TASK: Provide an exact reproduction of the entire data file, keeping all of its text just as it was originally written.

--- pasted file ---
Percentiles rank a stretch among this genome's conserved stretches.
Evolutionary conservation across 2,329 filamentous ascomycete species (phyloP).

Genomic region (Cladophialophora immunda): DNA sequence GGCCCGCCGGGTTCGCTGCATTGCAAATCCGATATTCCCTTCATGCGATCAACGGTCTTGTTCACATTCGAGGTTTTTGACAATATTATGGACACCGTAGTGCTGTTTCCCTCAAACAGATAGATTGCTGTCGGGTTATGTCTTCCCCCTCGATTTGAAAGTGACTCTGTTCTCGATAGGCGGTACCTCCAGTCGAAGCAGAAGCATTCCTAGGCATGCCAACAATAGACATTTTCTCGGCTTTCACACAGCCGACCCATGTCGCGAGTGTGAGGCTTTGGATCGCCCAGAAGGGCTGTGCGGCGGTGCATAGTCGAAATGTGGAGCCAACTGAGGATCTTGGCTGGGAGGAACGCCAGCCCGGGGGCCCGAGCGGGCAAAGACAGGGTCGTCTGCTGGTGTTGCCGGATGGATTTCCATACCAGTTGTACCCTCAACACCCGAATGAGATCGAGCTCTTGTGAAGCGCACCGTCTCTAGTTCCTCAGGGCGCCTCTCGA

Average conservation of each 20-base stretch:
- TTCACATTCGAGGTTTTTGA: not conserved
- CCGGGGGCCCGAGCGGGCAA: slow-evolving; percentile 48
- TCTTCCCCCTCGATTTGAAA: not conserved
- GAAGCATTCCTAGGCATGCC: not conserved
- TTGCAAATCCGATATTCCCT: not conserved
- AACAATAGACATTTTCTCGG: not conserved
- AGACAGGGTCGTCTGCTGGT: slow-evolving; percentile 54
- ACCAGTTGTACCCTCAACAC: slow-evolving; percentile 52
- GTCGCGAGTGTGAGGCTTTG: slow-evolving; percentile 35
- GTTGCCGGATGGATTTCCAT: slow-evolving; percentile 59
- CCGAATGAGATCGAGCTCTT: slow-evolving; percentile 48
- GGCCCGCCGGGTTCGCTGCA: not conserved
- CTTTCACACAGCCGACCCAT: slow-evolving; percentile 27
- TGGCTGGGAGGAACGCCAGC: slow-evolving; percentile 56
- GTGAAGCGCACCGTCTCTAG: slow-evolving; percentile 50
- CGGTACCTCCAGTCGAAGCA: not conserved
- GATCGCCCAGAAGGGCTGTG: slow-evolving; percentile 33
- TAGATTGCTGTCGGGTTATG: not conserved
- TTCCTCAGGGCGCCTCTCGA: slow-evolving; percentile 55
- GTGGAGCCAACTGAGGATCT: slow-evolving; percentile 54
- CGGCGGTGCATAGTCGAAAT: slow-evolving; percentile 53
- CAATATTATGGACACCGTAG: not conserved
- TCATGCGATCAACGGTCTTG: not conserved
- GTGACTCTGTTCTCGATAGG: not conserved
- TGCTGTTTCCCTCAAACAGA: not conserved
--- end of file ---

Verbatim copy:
Percentiles rank a stretch among this genome's conserved stretches.
Evolutionary conservation across 2,329 filamentous ascomycete species (phyloP).

Genomic region (Cladophialophora immunda): DNA sequence GGCCCGCCGGGTTCGCTGCATTGCAAATCCGATATTCCCTTCATGCGATCAACGGTCTTGTTCACATTCGAGGTTTTTGACAATATTATGGACACCGTAGTGCTGTTTCCCTCAAACAGATAGATTGCTGTCGGGTTATGTCTTCCCCCTCGATTTGAAAGTGACTCTGTTCTCGATAGGCGGTACCTCCAGTCGAAGCAGAAGCATTCCTAGGCATGCCAACAATAGACATTTTCTCGGCTTTCACACAGCCGACCCATGTCGCGAGTGTGAGGCTTTGGATCGCCCAGAAGGGCTGTGCGGCGGTGCATAGTCGAAATGTGGAGCCAACTGAGGATCTTGGCTGGGAGGAACGCCAGCCCGGGGGCCCGAGCGGGCAAAGACAGGGTCGTCTGCTGGTGTTGCCGGATGGATTTCCATACCAGTTGTACCCTCAACACCCGAATGAGATCGAGCTCTTGTGAAGCGCACCGTCTCTAGTTCCTCAGGGCGCCTCTCGA

Average conservation of each 20-base stretch:
- TTCACATTCGAGGTTTTTGA: not conserved
- CCGGGGGCCCGAGCGGGCAA: slow-evolving; percentile 48
- TCTTCCCCCTCGATTTGAAA: not conserved
- GAAGCATTCCTAGGCATGCC: not conserved
- TTGCAAATCCGATATTCCCT: not conserved
- AACAATAGACATTTTCTCGG: not conserved
- AGACAGGGTCGTCTGCTGGT: slow-evolving; percentile 54
- ACCAGTTGTACCCTCAACAC: slow-evolving; percentile 52
- GTCGCGAGTGTGAGGCTTTG: slow-evolving; percentile 35
- GTTGCCGGATGGATTTCCAT: slow-evolving; percentile 59
- CCGAATGAGATCGAGCTCTT: slow-evolving; percentile 48
- GGCCCGCCGGGTTCGCTGCA: not conserved
- CTTTCACACAGCCGACCCAT: slow-evolving; percentile 27
- TGGCTGGGAGGAACGCCAGC: slow-evolving; percentile 56
- GTGAAGCGCACCGTCTCTAG: slow-evolving; percentile 50
- CGGTACCTCCAGTCGAAGCA: not conserved
- GATCGCCCAGAAGGGCTGTG: slow-evolving; percentile 33
- TAGATTGCTGTCGGGTTATG: not conserved
- TTCCTCAGGGCGCCTCTCGA: slow-evolving; percentile 55
- GTGGAGCCAACTGAGGATCT: slow-evolving; percentile 54
- CGGCGGTGCATAGTCGAAAT: slow-evolving; percentile 53
- CAATATTATGGACACCGTAG: not conserved
- TCATGCGATCAACGGTCTTG: not conserved
- GTGACTCTGTTCTCGATAGG: not conserved
- TGCTGTTTCCCTCAAACAGA: not conserved